July 12th, 2011

Brother Odd & Odd Hours

TItle: Brother Odd
Author:  Dean Koontz
Details:430 pages, paperback, book number 3 in the series.
Book Number: 1



Cover excerpt:

Loop me in, odd one.  The words, spoken in the deep of night by a sleeping child, chill the young man watching over her.  For this was a favourite phrase of Stormy Llewellyn, his lost love, and Stormy is dead, gone forever from this world.  In the haunted halls of the isolated monastery where he had sought peace, Odd Thomas is stalking spirits of an infinitely darker nature.

Review/Commentary/Notes:

Although I'm not much of a Dean Koontz fan, the Odd Thomas series has caught my attention and kept it.  Odd Thomas the character is entertaining, funny in a ironic yet innocent way and unique.  Despite everything, Odd perseveres in life, bringing on adventures that I'm sure most readers only wish they could have (in that retrospective, full of danger-type of way).  Of all the four current novels, this one is my favourite.  However for me, one of the resonating theme's was that not everything is as it seems, and Odd seems to have a knack for getting himself into situations where things most certainly should not be taken at face value.  The typical Dean Koontz trademark of having dogs in his book does show up again.  But in the end, Odd shows us that no matter how much you might try to run from your life, you talents, yourself... in the end, it always catches back up to you.

Title
: Odd Hours
Author: Dean Koontz
Details: 397 pages, paperback, book number 4 of the series.
Book Number: 2



Cover excerpt:

Only a handful of fictional characters are recognized by first name alone.  Dean Koontz's Odd Thomas is one such literary hero, who has come alive in readers' imaginations as he explores the greatest mysteries of this world and the next with his inimitable wit, heart, and quiet gallantry.  Now Koontz follows Odd as he is drawn onward, to a destiny he cannot imagine.  Haunted by dreams of an all-encompassing red tide, Odd is pulled inexorably to the seas, to a small California coastal town where nothing is as it seems....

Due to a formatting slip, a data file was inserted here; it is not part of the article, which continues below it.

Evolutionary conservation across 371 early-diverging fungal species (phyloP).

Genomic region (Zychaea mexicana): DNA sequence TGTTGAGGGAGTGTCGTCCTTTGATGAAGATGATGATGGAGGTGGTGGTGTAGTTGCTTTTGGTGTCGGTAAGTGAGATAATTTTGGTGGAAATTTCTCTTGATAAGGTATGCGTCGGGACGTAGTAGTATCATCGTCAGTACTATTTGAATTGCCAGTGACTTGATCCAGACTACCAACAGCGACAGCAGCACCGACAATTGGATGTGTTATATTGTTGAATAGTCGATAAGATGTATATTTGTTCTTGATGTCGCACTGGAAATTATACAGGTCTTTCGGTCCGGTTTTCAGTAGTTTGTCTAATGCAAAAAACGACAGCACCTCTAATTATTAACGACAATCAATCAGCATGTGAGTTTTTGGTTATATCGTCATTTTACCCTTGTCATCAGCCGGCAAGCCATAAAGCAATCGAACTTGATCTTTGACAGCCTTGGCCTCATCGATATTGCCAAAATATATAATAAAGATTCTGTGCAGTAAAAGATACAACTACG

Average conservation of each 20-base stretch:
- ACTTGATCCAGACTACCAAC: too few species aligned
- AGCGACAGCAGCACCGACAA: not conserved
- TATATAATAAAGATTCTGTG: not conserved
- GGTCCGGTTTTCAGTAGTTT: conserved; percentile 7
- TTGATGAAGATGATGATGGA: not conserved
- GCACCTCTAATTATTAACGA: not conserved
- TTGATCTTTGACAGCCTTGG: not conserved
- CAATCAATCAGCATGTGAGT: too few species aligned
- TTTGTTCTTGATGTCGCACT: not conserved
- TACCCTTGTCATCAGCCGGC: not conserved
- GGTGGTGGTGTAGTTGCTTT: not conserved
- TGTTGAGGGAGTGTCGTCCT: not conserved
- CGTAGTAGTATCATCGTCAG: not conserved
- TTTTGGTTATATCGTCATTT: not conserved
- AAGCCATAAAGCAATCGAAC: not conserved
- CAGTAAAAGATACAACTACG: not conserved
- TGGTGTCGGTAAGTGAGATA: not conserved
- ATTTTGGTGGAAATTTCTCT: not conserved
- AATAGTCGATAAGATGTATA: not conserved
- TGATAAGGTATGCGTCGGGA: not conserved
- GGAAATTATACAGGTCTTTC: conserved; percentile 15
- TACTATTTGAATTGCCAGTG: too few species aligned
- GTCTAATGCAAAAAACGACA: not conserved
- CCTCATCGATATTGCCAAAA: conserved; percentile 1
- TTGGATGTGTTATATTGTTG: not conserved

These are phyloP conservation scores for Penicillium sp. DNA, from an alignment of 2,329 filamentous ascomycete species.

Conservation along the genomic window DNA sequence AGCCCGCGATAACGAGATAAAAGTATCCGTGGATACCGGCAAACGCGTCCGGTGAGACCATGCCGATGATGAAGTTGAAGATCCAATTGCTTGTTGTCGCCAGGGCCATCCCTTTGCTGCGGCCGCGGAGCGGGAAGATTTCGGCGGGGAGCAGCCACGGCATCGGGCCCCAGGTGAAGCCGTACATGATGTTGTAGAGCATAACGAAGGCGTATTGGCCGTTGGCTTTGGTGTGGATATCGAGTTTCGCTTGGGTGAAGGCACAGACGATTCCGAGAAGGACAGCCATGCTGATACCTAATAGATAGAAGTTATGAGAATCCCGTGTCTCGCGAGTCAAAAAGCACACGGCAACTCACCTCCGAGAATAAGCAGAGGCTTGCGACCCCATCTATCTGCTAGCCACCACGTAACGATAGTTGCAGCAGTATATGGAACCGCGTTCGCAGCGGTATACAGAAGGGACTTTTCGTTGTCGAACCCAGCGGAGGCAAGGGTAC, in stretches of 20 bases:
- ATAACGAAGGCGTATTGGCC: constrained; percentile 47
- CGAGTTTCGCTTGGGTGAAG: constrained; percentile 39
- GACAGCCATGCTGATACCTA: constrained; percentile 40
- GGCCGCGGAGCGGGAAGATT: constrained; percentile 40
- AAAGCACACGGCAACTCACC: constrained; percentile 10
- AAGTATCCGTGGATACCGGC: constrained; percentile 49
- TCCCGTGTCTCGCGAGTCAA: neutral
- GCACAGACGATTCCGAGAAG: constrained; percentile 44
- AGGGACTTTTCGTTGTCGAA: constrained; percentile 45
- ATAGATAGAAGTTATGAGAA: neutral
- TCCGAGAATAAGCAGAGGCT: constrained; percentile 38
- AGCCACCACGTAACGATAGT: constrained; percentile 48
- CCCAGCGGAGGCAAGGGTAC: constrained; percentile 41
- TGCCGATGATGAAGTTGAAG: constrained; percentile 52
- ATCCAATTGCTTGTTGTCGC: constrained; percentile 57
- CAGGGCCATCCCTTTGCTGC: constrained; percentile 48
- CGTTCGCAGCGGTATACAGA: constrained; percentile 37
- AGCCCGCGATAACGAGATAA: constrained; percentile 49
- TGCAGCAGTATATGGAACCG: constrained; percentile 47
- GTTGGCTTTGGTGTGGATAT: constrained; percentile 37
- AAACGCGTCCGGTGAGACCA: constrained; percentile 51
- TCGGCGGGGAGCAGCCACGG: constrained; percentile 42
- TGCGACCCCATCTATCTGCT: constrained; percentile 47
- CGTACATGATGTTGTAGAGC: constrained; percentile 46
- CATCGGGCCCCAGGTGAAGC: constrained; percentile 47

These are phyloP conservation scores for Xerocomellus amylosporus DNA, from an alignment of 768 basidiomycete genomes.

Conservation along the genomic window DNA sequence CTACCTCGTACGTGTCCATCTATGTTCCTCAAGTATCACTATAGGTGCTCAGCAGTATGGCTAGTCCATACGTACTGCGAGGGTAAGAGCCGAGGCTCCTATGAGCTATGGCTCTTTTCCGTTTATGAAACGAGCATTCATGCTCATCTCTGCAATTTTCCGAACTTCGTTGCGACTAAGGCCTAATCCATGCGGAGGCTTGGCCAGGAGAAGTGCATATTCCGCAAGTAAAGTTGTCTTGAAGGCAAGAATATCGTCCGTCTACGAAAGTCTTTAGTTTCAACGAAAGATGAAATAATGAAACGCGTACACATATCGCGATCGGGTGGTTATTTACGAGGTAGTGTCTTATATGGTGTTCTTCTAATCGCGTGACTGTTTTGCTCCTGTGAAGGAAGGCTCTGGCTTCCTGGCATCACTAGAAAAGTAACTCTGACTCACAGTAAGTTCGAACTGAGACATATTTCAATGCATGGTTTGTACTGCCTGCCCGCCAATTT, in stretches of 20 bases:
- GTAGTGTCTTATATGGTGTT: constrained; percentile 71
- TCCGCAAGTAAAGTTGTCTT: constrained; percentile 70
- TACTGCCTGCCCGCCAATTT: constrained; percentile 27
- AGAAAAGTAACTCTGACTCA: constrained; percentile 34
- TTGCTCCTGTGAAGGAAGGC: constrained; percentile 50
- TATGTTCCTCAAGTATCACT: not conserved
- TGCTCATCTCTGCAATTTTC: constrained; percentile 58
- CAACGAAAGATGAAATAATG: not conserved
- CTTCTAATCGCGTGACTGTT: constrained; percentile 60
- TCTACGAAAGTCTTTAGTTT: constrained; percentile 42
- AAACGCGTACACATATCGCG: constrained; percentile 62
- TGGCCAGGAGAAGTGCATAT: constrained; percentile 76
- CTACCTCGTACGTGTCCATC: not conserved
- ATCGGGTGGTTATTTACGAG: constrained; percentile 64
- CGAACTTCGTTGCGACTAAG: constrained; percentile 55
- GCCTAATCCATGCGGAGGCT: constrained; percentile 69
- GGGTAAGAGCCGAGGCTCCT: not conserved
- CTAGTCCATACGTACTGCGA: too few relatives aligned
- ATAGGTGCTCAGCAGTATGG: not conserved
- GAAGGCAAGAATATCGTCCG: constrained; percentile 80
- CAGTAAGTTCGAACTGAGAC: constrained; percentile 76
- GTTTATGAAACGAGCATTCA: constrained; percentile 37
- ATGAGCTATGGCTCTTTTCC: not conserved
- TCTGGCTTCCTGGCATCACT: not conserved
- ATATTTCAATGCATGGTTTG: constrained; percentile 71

Review/Commentary/Notes:

By far the worst book in the series.  Although Odd's character continues on in life - developing, learning, experiencing... the storyline does the exact opposite.  Full of holes and unexplained (but hinted at the fact that they will be explained later) references and characters... throughout Odd Hours I found myself constantly going, "I'm sorry, what?"  Despite the fact that Odd is as charming as always, with his companions and his wit, and yes some of his regular trouble does follow him into this book (poltergeists, sad Stormy memories, friends that life has treated unfairly and the such), a large part of the book is left completely unexplained.  The back description is ridiculous and is clearly written to entice readers and in fact, has very little to do with the book,  and all-around, this book sucks.  Avoid if you can.

did you know you could fly?

(no subject)

Book #47 -- Samantha Sotto, Before Ever After: A Novel, 304 pages.